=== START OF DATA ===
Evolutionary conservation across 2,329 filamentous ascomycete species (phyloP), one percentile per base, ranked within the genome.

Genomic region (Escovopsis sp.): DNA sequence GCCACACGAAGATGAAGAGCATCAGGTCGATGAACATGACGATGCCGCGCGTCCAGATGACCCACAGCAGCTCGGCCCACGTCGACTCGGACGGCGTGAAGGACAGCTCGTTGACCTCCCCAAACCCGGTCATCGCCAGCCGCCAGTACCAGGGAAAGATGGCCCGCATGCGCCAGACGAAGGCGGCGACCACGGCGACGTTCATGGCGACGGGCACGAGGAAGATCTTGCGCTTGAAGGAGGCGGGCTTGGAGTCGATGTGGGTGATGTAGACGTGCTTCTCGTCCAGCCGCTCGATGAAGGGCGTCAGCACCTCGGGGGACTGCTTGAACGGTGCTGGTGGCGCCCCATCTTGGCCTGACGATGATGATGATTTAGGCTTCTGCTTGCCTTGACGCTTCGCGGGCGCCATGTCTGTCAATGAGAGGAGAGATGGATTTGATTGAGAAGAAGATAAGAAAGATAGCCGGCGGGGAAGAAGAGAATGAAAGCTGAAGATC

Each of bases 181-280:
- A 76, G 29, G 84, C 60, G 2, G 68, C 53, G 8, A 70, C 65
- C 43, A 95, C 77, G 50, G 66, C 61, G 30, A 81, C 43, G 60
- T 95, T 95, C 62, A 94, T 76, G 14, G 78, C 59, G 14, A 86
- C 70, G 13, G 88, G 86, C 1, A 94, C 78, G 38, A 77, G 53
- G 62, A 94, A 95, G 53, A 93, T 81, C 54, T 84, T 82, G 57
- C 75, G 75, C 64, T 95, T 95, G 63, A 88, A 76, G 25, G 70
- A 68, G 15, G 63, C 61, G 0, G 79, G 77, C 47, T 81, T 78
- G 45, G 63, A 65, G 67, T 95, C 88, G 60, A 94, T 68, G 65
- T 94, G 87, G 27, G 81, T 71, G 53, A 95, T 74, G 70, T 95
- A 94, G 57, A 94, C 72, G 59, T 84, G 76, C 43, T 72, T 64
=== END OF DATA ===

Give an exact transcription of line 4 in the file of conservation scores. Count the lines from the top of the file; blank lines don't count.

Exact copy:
- A 76, G 29, G 84, C 60, G 2, G 68, C 53, G 8, A 70, C 65